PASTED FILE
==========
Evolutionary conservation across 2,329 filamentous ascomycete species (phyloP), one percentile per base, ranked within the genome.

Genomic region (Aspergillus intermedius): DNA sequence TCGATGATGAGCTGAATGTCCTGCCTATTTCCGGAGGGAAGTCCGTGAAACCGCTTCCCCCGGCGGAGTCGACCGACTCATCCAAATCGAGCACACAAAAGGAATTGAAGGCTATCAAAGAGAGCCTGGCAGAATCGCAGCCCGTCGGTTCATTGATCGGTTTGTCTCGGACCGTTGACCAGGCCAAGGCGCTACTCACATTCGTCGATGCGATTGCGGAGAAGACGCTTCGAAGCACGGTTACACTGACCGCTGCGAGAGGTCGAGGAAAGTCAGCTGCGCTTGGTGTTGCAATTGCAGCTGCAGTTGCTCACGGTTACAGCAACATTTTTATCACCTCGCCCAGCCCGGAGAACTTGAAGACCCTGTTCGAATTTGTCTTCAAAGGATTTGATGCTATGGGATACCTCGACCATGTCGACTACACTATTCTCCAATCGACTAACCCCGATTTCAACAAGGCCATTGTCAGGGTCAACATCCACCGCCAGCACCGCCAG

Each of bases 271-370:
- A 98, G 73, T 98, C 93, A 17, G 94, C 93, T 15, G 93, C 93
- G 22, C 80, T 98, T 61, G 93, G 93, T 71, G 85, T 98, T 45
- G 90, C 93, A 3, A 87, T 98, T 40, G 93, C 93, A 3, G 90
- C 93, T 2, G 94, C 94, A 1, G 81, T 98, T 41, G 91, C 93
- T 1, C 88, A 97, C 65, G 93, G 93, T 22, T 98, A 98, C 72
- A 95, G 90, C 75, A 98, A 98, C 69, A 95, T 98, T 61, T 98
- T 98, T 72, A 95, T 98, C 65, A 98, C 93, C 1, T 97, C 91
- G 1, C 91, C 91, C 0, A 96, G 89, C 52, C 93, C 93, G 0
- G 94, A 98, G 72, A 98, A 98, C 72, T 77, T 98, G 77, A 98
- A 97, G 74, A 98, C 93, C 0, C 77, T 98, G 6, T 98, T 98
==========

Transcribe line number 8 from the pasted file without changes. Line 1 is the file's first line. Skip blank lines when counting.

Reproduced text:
- T 1, C 88, A 97, C 65, G 93, G 93, T 22, T 98, A 98, C 72